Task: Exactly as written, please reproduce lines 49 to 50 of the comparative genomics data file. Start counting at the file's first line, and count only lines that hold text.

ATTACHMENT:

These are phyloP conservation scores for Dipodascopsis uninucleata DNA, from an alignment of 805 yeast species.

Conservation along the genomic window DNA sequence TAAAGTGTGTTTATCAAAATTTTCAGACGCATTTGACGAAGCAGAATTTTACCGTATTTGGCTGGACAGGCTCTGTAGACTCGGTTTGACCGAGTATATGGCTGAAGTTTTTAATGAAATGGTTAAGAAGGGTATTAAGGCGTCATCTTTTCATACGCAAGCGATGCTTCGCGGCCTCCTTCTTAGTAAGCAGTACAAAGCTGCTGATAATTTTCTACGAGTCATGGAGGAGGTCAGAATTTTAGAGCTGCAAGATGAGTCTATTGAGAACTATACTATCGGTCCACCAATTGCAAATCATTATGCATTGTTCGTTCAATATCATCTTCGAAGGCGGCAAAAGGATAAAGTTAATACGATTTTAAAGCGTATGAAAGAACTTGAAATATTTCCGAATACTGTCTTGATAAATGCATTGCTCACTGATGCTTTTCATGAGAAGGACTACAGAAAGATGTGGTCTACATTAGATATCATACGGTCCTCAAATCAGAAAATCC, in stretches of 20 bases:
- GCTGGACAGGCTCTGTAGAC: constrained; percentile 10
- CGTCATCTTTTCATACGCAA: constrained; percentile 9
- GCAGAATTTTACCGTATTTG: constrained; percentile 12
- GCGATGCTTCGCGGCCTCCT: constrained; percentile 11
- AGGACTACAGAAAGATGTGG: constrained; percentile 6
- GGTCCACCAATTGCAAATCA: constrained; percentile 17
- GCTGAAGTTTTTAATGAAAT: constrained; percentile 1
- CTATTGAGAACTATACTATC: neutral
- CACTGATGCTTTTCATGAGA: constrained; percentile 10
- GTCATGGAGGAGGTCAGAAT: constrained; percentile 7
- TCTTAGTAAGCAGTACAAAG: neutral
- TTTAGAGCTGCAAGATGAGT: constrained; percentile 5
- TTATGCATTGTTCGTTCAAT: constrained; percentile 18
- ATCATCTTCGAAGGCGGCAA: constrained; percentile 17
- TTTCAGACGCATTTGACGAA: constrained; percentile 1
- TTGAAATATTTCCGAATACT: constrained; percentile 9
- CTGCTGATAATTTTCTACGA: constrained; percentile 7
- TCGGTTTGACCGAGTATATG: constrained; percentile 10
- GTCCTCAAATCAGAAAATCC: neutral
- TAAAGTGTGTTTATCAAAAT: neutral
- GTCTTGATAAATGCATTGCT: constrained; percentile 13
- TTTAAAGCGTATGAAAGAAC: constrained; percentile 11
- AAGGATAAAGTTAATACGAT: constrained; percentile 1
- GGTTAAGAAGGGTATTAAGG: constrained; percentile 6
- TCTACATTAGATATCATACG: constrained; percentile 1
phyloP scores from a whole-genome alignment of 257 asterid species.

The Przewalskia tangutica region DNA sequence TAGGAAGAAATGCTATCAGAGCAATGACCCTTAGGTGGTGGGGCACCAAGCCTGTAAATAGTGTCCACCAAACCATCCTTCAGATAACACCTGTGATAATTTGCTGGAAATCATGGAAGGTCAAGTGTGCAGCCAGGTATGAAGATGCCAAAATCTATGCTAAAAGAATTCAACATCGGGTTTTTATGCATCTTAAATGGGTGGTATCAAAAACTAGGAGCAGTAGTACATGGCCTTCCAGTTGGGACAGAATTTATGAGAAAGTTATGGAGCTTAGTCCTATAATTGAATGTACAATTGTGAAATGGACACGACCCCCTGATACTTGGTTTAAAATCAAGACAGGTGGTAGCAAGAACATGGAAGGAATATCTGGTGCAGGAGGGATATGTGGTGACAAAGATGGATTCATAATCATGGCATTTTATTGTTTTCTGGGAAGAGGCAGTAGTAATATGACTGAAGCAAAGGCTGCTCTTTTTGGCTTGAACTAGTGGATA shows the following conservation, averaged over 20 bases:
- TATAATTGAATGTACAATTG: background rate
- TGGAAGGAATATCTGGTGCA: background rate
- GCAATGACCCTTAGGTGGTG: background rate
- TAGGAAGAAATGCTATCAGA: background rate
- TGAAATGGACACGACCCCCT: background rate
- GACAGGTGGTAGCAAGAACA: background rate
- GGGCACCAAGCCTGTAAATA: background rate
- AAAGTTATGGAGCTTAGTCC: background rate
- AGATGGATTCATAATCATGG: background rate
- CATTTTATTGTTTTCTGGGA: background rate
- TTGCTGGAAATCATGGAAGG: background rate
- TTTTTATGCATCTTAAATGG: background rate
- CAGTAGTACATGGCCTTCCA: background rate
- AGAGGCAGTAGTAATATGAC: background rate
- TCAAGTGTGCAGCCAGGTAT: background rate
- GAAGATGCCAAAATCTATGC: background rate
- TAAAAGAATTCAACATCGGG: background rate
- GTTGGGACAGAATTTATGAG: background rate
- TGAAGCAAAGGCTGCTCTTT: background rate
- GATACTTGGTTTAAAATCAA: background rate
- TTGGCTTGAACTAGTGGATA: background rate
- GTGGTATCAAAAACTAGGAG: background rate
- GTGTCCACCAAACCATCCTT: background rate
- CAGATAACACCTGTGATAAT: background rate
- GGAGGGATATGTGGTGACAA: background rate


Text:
- GATACTTGGTTTAAAATCAA: background rate
- TTGGCTTGAACTAGTGGATA: background rate